Evaluation of Agricultural Water Management Options in the Lower Jordan Valley – Palestine Using "WEAP"

Discussion Committee: 
Prof. Marwan Haddad/suprvisor
Dr. Hassan Abo Qaoud / Internal Examiner
Dr. Mahmoud Rahil / External Examiner
Prof. Marwan Haddad/suprvisor
Hazem Shuqair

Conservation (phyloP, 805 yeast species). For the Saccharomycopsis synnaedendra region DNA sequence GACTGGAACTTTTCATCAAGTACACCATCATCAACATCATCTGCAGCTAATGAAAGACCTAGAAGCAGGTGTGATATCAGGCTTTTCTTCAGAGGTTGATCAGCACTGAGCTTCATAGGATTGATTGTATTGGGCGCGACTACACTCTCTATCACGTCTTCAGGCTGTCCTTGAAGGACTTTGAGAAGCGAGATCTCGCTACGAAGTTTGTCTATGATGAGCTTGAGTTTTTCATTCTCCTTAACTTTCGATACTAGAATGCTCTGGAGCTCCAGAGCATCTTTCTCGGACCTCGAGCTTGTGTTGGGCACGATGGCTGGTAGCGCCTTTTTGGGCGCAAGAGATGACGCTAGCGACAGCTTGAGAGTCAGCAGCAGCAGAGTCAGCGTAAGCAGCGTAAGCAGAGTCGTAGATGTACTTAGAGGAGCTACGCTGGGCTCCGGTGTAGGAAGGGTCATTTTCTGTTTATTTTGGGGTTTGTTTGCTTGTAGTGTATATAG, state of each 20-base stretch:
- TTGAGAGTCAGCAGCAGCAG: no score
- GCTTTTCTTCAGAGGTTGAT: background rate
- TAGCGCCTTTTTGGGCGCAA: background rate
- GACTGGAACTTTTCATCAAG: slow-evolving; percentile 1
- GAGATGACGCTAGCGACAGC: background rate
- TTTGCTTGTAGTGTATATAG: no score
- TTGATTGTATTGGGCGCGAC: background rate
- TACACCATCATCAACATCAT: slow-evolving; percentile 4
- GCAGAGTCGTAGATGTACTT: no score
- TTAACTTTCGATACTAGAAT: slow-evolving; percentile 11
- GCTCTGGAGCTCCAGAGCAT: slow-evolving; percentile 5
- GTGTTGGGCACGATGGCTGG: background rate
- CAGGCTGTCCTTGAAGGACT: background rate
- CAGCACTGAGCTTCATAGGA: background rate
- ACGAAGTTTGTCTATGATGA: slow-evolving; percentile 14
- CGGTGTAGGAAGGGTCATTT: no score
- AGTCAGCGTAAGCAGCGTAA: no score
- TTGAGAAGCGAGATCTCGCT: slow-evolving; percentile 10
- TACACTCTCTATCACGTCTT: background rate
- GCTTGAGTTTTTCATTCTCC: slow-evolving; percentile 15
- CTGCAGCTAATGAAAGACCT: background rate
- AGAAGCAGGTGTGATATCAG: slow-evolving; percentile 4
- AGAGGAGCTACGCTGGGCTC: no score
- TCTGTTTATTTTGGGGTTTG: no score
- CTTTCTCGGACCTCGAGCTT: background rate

Water is needed in all aspects of life and it is one of the most valuable resources in the world. Agriculture is the largest user of fresh water. In arid and semiarid areas, water resources are limited. Allocation of limited water resources, environmental quality and policies for sustainable water use are highly concerned. Water resource planning and predicting its availability and managing requires the application of a lot of related sciences. Lower Jordan Valley (LJV) is the most important agricultural area in the West Bank (WB). The objective of this research study is to evaluate the best sustainable water management options for future agriculture in the LJV. For this objective 'WEAP" (Water Evaluation and Planning System) was used as a tool. The study area is dominantly a Mediterranean characterized by long, hot, dry summer and short and moderate winter. Its water resources are restricted with groundwater with 42 MCM yearly. Six scenarios were run (optimal water use, optimal land use, supplementary water resources, food security, Poverty and socioeconomic linkage) under three main Political scenarios. Comparing the scenarios and their assumptions and outcomes, it was concluded that one scenario will not lead to optimal water management in agriculture in the LJV and a combination of scenarios would better achieve this goal. Accordingly a combination of the three scenarios (water and land use efficiency and supplementary water resources scenarios) is the best combination to achieve better water management in Palestinian agricultural area in the LJV (under prevailing situation). Other scenarios or water management options will follow and indirectly will be optimized. Full- state scenario is the most suitable and applicable scenario in water and land management. It is clear that with full-state scenario there will be enough water supply for different agricultural activities and for other sectors at least for the near future. It is noteworthy that the findings of this study are general, local, and partial in nature and are considered as local water management solutions for Palestinian agriculture in the LJV suitable for the current or expected other political situations in Palestine. These findings should help Palestinian decision makers either in the Ministry of Agriculture, Water Authority, or the Ministry of Planning under the prevailing or predicting conditions.
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